March is recognized nationwide as Women's History Month, and the Walton County Chamber of Commerce did its part this week in saluting area women who make a difference in the community.
Wednesday morning, the Chamber hosted a Women in Business Symposium at the Hilton Sandestin with a variety of speakers who encouraged others in their journey.
A panel moderated by Myra Williams and comprised of Nicole Scott, owner of Scott Social PR; Lori Smith, marketing and public relations director at Seaside; Susan Benton, owner of 30A Eats; and Cynthia Kennedy, representing 30A.com, came to the table first to speak on the current trends in social media and marketing, and shared some of their insights gleaned through personal experience.
Benton opened by speaking of the importance of branding.
"Consider your strengths, think about the audience you want to reach, and deliver well to that audience," she said. "Create a legacy."
Scott said to consider what you want to portray about your business when choosing colors, whether cool or warm, develop a logo, and keep it the same.
"Your brand is your promise to your customers," she said, advising those gathered to keep it simple and be consistent. "You can't be disoriented. Being consistent helps maintain your edge. It helps you say who you are in simple, concise terms."
Kennedy added, "Make sure you know who you are. A brand or logo is an extension of you."
Smith said when interacting through social media, "It's not what you know, but how you share it."
Smith also highlighted some of the pitfalls of social media.
"Not doing your research on your target customer, and putting out too much info on sites such as Facebook so that it becomes like spam instead of valuable information,” she said. “When you do that, trust goes down."
Scott agreed that it's important to be relevant.
In getting their message out, tools of the trade are Facebook, Twitter, Linkedin, Instagram, and blogging.
Benton also works with other bloggers like herself.
Smith warned it's important to have value when you blog and that it be an extension of something you already are.
Scott agreed: "Have quality over quantity."
In closing, Benton reiterated: "Set the tone and stay true to yourself and your brand and message."
These four women were followed by a Women in Business Leadership Panel comprised of Nina Jeffords, COO of Sacred Heart Hospital; Sharon Triplett of the University of West Florida Small Business Development Center; and Pat Blackshear, owner of Blackshear Planning, who spoke to women who are trying to find their way in the world of business.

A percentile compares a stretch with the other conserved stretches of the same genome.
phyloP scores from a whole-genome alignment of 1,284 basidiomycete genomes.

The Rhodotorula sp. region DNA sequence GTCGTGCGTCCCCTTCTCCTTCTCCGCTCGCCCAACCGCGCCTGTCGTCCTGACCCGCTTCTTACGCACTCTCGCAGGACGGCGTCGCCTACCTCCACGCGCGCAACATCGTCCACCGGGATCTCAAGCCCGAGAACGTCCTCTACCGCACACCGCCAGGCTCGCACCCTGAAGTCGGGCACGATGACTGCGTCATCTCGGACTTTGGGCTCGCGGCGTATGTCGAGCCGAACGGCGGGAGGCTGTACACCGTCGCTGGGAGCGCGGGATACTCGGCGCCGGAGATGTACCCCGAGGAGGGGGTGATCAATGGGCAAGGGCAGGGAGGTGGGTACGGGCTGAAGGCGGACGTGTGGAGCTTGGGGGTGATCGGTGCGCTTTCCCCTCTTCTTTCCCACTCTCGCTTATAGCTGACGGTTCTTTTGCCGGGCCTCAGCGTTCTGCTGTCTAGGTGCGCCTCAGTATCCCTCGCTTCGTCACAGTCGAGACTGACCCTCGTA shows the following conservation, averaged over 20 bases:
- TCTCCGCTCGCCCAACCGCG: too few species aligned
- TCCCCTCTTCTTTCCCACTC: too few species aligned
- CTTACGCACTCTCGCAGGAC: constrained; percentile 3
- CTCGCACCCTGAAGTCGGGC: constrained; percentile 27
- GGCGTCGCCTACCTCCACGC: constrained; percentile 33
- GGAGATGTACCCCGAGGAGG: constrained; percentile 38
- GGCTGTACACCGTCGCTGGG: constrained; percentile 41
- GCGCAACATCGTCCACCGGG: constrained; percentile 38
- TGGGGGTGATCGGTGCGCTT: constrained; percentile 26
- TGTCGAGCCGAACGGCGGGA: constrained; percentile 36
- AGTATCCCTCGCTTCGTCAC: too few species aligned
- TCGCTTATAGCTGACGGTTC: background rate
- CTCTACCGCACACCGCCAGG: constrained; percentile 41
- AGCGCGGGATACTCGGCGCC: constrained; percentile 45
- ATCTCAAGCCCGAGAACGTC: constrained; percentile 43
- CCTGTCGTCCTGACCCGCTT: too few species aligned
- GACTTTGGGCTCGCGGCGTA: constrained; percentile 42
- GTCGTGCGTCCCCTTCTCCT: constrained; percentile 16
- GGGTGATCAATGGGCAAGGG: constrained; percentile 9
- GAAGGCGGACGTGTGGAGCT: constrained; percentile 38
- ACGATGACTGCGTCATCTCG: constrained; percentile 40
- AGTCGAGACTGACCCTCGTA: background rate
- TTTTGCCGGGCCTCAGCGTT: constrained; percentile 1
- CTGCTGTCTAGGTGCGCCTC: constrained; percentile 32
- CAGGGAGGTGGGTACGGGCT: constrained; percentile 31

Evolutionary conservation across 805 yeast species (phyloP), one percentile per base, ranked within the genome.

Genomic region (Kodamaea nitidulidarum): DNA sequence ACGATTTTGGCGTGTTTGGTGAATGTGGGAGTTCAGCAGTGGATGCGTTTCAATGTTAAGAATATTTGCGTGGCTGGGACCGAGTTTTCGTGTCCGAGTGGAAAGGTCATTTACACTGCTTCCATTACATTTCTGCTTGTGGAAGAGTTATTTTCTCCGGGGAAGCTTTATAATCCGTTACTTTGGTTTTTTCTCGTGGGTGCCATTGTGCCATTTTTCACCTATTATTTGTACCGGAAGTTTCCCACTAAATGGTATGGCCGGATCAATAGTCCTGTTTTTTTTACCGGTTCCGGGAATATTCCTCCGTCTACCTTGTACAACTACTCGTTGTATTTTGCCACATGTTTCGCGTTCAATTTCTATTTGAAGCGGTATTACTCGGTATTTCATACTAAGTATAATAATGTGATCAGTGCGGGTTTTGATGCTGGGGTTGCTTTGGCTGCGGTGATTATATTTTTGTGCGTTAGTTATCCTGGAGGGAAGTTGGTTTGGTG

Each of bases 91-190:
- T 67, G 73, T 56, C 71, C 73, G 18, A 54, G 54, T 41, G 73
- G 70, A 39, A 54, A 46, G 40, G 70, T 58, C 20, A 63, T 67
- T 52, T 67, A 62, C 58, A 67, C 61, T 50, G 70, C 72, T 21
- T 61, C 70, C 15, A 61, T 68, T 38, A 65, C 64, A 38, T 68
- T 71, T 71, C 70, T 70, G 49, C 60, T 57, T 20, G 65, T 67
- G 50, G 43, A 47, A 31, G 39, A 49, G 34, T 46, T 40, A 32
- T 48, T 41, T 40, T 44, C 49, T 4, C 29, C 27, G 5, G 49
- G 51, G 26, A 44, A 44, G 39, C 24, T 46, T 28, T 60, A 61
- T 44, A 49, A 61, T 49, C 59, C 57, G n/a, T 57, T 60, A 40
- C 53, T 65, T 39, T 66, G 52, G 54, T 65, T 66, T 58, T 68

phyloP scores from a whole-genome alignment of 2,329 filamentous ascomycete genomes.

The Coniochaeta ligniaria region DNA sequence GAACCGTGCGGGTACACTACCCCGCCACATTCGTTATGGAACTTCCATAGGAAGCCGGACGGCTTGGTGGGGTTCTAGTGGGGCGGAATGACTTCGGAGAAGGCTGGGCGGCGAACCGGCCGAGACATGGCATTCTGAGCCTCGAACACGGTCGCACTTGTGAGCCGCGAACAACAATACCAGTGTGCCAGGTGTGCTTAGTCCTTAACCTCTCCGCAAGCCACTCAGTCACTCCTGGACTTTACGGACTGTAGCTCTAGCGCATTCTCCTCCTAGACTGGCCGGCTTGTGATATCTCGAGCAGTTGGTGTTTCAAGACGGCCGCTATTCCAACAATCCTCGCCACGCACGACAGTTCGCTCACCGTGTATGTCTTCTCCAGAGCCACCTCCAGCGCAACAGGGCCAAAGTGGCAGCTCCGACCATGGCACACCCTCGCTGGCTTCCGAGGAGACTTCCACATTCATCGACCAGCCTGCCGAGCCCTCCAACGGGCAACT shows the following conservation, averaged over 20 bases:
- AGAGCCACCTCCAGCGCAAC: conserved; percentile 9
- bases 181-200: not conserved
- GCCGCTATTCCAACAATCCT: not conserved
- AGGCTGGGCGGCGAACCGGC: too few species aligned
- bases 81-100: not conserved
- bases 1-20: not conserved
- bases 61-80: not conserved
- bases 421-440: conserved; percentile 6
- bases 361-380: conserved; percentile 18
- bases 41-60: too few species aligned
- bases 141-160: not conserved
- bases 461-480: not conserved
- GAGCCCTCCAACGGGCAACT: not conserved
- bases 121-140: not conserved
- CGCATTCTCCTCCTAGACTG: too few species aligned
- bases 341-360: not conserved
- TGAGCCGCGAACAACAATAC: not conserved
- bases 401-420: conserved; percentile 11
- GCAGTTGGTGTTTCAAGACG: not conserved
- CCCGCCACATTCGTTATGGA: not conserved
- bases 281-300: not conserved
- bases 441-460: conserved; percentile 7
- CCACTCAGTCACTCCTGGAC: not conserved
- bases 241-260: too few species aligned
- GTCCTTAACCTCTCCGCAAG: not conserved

"Be passionate about what you do, take time to rest your mind, and find balance through faith," advised Jeffords.
Triplett agreed. "Take time for yourself each morning. And if you find yourself at a place you don't want to be, make a plan, and make some changes or you'll never find your balance."
Jeffords attributes her success to having excellent mentors, coaches, and people who believed in her.
"Know yourself, grow spiritually and mentally, and be willing to take risks," she said. "Take failure as an opportunity to grow. Network; talk to people you admire, and live your values in the work place with integrity."
Blackshear also credited her mentors with her success — mentors who lent their support, pushed her to be the best she could be, and to do the right thing.
For her success, Triplett credits her education.
"Never stop learning, and don't be a 'yes' person. Stand up for what you believe and stand firm. People will respect you for it. Be an independent thinker, take a stand, but be gracious," she said.
The trio also offered advice to other women pursuing leadership roles in the business world.
"Look at your strengths and weaknesses, and attack your weaknesses so that others can see you're determined to succeed," advised Triplett. "You can't just rely on your strengths, because your weaknesses will come out. Sit down with a mentor and outline a plan, then chip away at it. Don't say it's too late. Find out where you are in the seasons of life, and love what you do."
One resource that helped her find clarity was reading the book "Hope For The Flowers."
Speaking from her experience, Blackshear said, "Don't be afraid to start your own business. Make up your mind, be educated, network, apply yourself, and don't be afraid."
And two things they all agreed on in closing: find a mentor and be passionate.